If you’ve been awake and paying attention in Britain over the last few months, you will have heard of the ‘strivers’ and ‘skivers’. These are apparently the two kinds of people in the country. Those that ‘work and want to get on in life’ and those that want to lie in bed in the morning and scrounge off everyone else.
The Conservatives have placed ads like this one:
And then the opposition have replied in kind with this sort of thing:
While the playground barking continues about who is actually on the side of the strivers, who are obviously the goodies in this equation, nobody appears to be actually questioning the premise of the argument. Who are these skivers who don’t work?
The New Economics Foundation has launched a new series of ‘mythbusters‘, looking at some of the popular myths around economics and politics. This week’s is on strivers and skivers and includes this graph. It’s a breakdown of who gets benefits. See if you can spot the skivers that are apparently bankrupting the country.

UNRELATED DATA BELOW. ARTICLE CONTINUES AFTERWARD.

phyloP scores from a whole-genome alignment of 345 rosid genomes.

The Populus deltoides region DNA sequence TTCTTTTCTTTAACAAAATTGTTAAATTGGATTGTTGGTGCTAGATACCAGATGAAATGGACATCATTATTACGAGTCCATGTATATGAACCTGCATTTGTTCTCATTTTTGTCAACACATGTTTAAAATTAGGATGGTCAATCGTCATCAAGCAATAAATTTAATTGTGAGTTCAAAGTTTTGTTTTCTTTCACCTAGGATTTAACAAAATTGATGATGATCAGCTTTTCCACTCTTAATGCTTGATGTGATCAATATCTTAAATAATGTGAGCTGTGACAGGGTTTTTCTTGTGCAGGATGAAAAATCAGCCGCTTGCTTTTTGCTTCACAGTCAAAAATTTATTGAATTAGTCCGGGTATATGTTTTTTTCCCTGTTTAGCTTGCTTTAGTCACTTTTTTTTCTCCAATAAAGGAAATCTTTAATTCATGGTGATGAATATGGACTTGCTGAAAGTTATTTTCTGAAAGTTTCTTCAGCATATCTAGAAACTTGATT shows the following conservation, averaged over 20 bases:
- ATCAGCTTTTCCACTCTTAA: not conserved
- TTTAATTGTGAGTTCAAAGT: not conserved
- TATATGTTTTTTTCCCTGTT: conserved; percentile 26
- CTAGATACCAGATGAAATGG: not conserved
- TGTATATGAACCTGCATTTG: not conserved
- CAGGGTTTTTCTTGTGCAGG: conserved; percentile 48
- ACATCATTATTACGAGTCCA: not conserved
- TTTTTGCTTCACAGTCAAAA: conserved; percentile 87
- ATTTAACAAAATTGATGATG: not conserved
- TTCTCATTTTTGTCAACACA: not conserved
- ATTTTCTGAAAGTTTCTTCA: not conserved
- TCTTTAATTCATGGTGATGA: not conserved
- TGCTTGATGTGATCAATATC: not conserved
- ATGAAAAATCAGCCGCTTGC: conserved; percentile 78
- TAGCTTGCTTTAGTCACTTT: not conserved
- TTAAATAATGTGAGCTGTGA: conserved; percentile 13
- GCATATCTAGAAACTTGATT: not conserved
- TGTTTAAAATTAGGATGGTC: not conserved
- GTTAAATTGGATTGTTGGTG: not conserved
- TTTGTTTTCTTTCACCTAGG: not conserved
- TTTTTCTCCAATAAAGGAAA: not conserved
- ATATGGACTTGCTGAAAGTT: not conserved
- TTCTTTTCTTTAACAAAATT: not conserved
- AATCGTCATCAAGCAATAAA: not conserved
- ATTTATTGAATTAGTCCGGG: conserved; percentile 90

The fact is, the majority of the benefits budget goes to the elderly. Of the rest, the largest share goes to those who are actually working, and to support low income families. A very small 2.6% goes to those who are fit to work but aren’t. Of that 2.6% on jobseekers’ allowance, just 10% have been claiming for over a year.
So if you catch your MP playing the strivers vs skivers game, send them this graph.